DALLAS — The Big 12 Conference, long perceived as being reactive instead of proactive, abruptly switched gears on Tuesday and will now examine whether adding two or four expansion schools can strengthen the league’s overall profile.
The league’s 10 presidents met on Tuesday in Dallas away from the Omni Hotel, where dozens of reporters were holed up for Big 12 media days.
On a teleconference afterward, Oklahoma president David Boren said, “There was continued interest expressed in expansion.” Big 12 commissioner Bob Bowlsby was authorized to actively evaluate what schools are interested and to report those findings back to the league presidents.
“We just finished the meeting, and I don’t know that I’m prepared to put a timeframe on it right now,” Bowlsby said. “But we intend to be active very soon.”
Later, Bowlsby said new schools could be added as soon as the 2017-18 athletic year. That’s fantastic news to school officials in places like Cincinnati, Houston, South Florida and BYU.
At least 10 schools have been connected to a larger Big 12, although it’s unclear which schools would be favored and which schools aren’t.
“If we are to expand, we want to find the strongest possible partners for expansion,” Boren said. “We’re not talking about just athletic partners, which of course that’s very important. What is the fan base? What is the TV following? But also what are the academic standards of these schools? What reputations do these schools have as institutions of integrity and shared values with us?
“So there are a number of factors that will be considered.”
While expansion will thrill some, it’s unclear what changed from the Big 12 spring meetings when expansion talk was cooling. Oklahoma athletic director Joe Castiglione went a step further earlier this month by telling CBS Sports that expansion was dead “for the time being.”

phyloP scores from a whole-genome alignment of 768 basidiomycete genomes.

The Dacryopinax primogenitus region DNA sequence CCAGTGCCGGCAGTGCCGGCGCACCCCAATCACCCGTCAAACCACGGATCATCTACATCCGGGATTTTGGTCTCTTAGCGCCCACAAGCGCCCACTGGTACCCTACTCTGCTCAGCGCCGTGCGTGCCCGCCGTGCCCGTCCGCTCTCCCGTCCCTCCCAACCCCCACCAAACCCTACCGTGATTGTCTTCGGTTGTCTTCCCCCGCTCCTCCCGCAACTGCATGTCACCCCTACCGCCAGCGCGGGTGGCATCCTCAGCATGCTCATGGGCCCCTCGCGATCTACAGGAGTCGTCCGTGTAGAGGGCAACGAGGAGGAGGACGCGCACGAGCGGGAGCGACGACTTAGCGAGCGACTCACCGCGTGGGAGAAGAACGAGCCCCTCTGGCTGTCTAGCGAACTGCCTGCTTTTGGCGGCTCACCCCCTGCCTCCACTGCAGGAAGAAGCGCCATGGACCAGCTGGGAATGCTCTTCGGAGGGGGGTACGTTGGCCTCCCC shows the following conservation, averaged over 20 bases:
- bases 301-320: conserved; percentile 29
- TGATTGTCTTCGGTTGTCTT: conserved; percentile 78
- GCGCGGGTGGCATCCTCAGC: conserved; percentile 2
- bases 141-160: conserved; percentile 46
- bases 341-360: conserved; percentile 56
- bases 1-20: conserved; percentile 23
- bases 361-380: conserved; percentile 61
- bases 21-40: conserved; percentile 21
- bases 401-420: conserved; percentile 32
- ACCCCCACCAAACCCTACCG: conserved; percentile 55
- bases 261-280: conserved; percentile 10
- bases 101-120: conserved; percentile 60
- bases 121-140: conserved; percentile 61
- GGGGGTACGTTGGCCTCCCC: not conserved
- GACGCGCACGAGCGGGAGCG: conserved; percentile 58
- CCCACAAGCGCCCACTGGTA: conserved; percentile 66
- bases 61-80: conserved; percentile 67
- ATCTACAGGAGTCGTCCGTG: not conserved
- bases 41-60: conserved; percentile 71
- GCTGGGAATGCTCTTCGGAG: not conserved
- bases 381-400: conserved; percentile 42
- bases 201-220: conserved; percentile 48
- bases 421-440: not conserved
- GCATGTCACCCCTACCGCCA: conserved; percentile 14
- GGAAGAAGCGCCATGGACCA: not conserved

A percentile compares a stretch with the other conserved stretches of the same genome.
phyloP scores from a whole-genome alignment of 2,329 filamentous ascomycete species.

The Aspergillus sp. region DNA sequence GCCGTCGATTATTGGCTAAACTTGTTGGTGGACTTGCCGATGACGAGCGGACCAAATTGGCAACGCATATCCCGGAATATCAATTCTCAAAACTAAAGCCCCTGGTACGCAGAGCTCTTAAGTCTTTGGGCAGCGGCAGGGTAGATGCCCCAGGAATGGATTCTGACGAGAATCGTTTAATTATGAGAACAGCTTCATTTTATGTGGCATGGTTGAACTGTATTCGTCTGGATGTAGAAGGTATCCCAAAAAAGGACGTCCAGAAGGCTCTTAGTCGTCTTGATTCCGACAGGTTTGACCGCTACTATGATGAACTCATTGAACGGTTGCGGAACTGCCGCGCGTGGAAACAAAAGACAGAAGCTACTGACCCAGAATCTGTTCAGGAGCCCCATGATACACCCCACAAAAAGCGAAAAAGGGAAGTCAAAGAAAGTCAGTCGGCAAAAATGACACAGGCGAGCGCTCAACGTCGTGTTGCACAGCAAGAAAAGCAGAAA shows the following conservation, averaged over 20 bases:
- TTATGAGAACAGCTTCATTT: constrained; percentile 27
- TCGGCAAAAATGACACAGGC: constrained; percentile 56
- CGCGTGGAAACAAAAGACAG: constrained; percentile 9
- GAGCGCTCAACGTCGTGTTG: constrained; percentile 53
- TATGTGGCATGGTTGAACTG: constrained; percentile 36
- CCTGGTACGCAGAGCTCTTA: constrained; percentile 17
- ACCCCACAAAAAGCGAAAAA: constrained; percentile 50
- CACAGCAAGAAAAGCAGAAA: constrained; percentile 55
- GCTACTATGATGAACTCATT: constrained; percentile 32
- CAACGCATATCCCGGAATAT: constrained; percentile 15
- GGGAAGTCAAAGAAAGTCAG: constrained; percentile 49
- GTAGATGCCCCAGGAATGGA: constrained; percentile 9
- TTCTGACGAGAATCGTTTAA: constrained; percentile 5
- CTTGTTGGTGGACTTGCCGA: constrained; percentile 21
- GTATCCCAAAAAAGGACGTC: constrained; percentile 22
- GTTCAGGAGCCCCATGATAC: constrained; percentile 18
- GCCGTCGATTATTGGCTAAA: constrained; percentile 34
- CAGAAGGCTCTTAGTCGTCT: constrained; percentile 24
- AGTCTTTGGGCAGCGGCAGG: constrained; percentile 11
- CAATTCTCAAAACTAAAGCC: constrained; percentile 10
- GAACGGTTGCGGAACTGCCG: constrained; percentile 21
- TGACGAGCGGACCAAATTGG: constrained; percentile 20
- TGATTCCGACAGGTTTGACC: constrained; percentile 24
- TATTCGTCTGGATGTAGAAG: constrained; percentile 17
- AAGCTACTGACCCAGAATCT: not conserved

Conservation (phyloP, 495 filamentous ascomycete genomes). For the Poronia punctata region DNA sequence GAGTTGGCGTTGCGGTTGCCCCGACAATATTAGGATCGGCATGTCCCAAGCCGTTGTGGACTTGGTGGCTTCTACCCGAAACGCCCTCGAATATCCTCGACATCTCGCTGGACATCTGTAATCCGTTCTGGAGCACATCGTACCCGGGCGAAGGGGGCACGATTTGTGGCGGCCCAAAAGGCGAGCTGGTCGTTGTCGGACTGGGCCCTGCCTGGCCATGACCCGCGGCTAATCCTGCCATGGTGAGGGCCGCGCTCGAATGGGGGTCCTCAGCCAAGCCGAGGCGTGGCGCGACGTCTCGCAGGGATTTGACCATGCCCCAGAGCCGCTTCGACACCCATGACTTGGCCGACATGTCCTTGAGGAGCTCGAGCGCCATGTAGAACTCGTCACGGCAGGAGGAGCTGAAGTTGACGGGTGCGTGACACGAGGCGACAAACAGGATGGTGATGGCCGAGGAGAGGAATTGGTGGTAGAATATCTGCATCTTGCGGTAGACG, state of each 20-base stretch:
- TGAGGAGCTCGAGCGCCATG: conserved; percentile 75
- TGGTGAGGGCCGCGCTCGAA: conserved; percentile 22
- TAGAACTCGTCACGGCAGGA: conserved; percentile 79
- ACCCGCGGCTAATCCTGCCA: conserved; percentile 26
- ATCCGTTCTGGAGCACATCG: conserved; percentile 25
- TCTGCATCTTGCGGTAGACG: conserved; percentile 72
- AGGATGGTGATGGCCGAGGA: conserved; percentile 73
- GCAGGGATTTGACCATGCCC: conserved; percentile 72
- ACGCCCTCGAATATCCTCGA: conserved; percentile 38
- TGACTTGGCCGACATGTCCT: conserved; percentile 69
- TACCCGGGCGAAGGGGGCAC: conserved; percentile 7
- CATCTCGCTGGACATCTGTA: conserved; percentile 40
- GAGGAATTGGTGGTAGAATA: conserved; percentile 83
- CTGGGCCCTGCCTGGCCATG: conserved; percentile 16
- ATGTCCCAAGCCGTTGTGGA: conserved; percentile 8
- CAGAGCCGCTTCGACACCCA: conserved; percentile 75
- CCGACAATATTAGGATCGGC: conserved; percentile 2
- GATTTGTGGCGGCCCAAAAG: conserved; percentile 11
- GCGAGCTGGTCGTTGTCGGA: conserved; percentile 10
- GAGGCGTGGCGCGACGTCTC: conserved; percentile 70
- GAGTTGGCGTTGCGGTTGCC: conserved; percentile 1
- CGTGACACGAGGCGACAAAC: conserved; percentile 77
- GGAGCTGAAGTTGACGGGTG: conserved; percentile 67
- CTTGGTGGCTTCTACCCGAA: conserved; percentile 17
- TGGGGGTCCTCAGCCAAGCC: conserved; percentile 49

Big 12 officials made it sound like expansion was no longer needed once the league brought back the football championship game for the 2017 season. That was the much-discussed “13th data point” that College Football Playoff organizers wanted to see. The championship game is expected to be worth approximately $30 million — about $3 million for each school.
“The Big 12 will benefit from its champion having played another game against a quality opponent,” CFP executive director Bill Hancock said Tuesday. “That’s what the Big 12 has been missing.”
Bowlsby never closed the door completely on expansion, though. On Monday, the ACC reached an agreement with ESPN for a digital network. Boren said Big 12 presidents didn’t have details of the ACC contract yet. Could the Big 12 strengthen its leverage with TV partners to get a conference network by adding more teams? Boren wasn’t sure.
Texas President Gregory L. Fenves told the American-Statesman in June that a case for conference expansion had to be “a strong one.” Apparently, now it is.
“I would be presumptuous and not fully honest if I told you that I have a completely fleshed-out plan on it at this point,” Bowlsby said.
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